Bed and Bread trucks combat hunger


The Huffington Post recently highlighted a Detroit, Mich., program that daily sends three trucks to visit 55 locations throughout the city, serving 3,000-5,000 meals to people in need.

The need for such services is at a critical level in Detroit where around 38 percent of the population lives in poverty. The Salvation Army Bed and Bread Club’s mobile soup kitchens aim to help, with the goal of serving and feeding as many homeless individuals as possible each day.

“They are very kind, they’re nice, especially when you’re hungry,” said 23-year-old Patrice Johnson, who has been coming to get meals from the Bed and Bread truck for several months. “There’s no shame in it.”

The summers are an even more challenging time for the city of Detroit, as more than 50 percent of Detroit’s youth live in poverty. Such numbers are startling, and sometimes The Salvation Army struggles to keep up with increasing need and financial constraints.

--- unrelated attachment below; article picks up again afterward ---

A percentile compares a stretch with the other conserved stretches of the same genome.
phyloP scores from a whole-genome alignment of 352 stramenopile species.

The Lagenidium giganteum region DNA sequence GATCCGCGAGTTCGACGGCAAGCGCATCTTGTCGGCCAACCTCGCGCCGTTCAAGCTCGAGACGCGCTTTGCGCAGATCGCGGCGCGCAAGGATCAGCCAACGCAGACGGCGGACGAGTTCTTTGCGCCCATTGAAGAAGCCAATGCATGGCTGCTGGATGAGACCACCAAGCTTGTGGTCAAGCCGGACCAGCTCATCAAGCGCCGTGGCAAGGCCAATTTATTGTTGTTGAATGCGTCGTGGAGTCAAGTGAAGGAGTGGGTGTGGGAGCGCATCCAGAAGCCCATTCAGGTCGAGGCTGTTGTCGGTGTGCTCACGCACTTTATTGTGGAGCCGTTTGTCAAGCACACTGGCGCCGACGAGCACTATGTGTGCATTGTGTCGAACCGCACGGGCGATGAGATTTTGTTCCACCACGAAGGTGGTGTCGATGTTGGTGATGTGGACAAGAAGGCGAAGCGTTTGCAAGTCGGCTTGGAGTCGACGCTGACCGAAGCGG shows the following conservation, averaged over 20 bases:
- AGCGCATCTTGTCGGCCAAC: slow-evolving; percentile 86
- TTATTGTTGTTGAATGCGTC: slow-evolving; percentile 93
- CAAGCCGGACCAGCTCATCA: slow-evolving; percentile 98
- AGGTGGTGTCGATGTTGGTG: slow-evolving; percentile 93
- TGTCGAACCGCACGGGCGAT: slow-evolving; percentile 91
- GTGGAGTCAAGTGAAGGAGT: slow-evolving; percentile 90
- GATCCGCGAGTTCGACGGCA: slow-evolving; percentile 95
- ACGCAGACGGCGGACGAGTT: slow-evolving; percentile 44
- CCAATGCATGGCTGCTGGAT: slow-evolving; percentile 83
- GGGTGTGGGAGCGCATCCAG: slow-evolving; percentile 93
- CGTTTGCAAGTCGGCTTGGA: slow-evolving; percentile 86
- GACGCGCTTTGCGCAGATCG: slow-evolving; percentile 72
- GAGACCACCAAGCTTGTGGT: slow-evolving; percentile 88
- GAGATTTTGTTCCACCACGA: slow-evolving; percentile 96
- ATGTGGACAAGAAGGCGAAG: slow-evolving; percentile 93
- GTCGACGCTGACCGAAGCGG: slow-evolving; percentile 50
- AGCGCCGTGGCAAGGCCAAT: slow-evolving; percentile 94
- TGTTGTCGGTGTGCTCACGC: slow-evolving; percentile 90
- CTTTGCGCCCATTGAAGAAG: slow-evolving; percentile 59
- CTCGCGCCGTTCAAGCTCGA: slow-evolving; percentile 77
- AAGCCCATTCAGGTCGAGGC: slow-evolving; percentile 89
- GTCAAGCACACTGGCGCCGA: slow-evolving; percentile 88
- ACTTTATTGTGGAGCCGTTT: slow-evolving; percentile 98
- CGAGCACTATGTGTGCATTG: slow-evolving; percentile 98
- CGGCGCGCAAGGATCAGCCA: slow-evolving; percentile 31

Chef Gary VanWicklin, who prepares the day’s meals back at The Salvation Army’s Harbor Light Center, believes that a little creativity can go a long way. “I try to think outside the box,” VanWicklin said. “You don’t want to give them the same thing every day.”

Despite these challenges, Salvation Army employees and volunteers are cheerful even as they are realistic about the struggles of those they serve. Anthony Norris, who drives a Bed and Bread truck, said, “People come up to the truck and tell you you’re doing a good thing.”


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